Scrum is all about momentum: continuously assigning and working on new tasks, reflecting on progress, then diving back in. Typically, a cross-functional team is assigned to a project, and the Scrum master helps divide the tasks among everyone.
If it sounds a little frenetic, it can be. A skilled Scrum master keeps things on track with the overall project plan. But the goal is indeed to get things moving — fast.
Choosing between Agile and Scrum
So, Agile is a set of principles that you can translate into your team’s unique needs, while Scrum is a fast-paced, structured methodology for getting stuff done. Obviously, they can co-exist in the same workplace, but when you get down to the project level, you start to see each one’s pros and cons.
The key difference is that Scrum provides faster adaptability. When you’re meeting up every day to assign tasks, you have a lot of flexibility to accommodate new changes. Perhaps the client doesn’t want feature X anymore. Perhaps they don’t even know what they want, but you still need something to show them.
Pros of Scrum:
- Manageable project chunks achieved in sprints
- Quick response to shifting needs and feedback
- Cross-functional teams that make the most of available time and talent
Cons of Scrum:
- Prone to scope creep
- Difficult to see the “big picture”
- Can be too open-ended to efficiently track progress or set priorities
An Agile project methodology might be a little more structured in the long-term. You may have a clear deadline to work toward, and things don’t change on a daily basis. However, you still want an iterative approach in which “done is better than perfect.” As the Agile manifesto says, progress is the measure of success.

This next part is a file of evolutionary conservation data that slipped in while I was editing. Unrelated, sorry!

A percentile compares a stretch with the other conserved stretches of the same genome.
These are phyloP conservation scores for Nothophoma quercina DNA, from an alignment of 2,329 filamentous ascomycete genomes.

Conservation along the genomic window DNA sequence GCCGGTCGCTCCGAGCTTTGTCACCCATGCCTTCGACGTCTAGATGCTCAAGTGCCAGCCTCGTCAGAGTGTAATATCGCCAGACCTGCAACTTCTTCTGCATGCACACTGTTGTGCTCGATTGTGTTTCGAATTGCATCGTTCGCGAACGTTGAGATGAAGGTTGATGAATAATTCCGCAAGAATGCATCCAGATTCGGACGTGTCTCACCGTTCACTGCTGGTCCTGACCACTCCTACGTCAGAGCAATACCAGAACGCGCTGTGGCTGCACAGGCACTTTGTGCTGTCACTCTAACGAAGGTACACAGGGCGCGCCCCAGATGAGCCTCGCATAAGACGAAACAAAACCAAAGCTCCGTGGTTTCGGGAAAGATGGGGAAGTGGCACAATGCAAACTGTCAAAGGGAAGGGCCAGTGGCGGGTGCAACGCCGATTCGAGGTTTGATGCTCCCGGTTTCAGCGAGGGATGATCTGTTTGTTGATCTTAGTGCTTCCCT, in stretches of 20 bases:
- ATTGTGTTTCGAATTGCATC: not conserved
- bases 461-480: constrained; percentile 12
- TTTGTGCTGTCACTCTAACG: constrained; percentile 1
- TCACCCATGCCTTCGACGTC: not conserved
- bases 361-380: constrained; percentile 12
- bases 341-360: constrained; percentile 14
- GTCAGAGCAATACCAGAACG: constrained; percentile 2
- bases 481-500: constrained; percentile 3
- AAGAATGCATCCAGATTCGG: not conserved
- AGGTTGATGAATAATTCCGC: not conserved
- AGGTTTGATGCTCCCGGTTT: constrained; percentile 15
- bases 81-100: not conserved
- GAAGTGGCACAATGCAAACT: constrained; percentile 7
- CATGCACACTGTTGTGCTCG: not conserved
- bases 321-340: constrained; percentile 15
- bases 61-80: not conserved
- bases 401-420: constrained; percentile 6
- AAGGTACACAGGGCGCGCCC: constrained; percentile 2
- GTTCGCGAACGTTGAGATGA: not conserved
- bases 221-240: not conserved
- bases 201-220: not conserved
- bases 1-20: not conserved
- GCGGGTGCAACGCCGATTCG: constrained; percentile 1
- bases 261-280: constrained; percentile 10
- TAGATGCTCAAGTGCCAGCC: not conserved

Pros of Agile:
- Permits adaptability and feedback incorporation for long-term projects
- Works with cross-functional teams but also encourages collaboration if project task forces aren’t possible
- Allows flexible, iterative work that adapts to change
Cons of Agile:
- Generally doesn’t produce daily deliverables or progress reports
- Not suitable for projects without clearly defined scope or deliverables
- Difficult to incorporate frequent feedback or change requests
With those pros and cons in mind, you can see how different types of projects and teams lend themselves to one or the other — or even a hybrid of both. If you want to have a BLE sandwich, you absolutely can! However, Agile is usually better for well-defined, long-term projects. Scrum is ideal for fast-paced projects where you need to frequently adapt to your client’s needs.
Ironically, though Agile emerged from the world of software development, it’s arguably better for non-software projects than Scrum is. Publications, ad campaigns, etc. have a clear end goal and don’t require daily stand-ups, so Agile often suits them better. Scrum, however, keeps that software project moving along, and you always have new progress to show the client.
The exception is if the software project isn’t fully planned. With Scrum, you could end up working on projects for way too long, because every day is a new opportunity for feature requests.
And of course, Scrum is all about cross-functional teams. If your organization structure doesn’t facilitate that, you’ll find it difficult to get everyone together for daily scrums, retrospectives, etc. There may also be logistical or technological challenges in coordinating sprints across departments.
Who wins, Scrum or Agile?
Despite the title of this article, “Agile vs. Scrum” isn’t really the question. The two are not at odds. Rather, they’re in the same family of ideas. Your team can use one or both depending on your project management needs.
You may even find yourself using Agile for one project and Scrum for another!
The secret is to be consistent with whichever you choose. These frameworks are your guidelines for structuring and assigning tasks. As long as your team knows their roles and responsibilities, and combine your own key skills as a project manager, they can leverage either Agile or Scrum to do their best work — and deliver amazing results for your clients.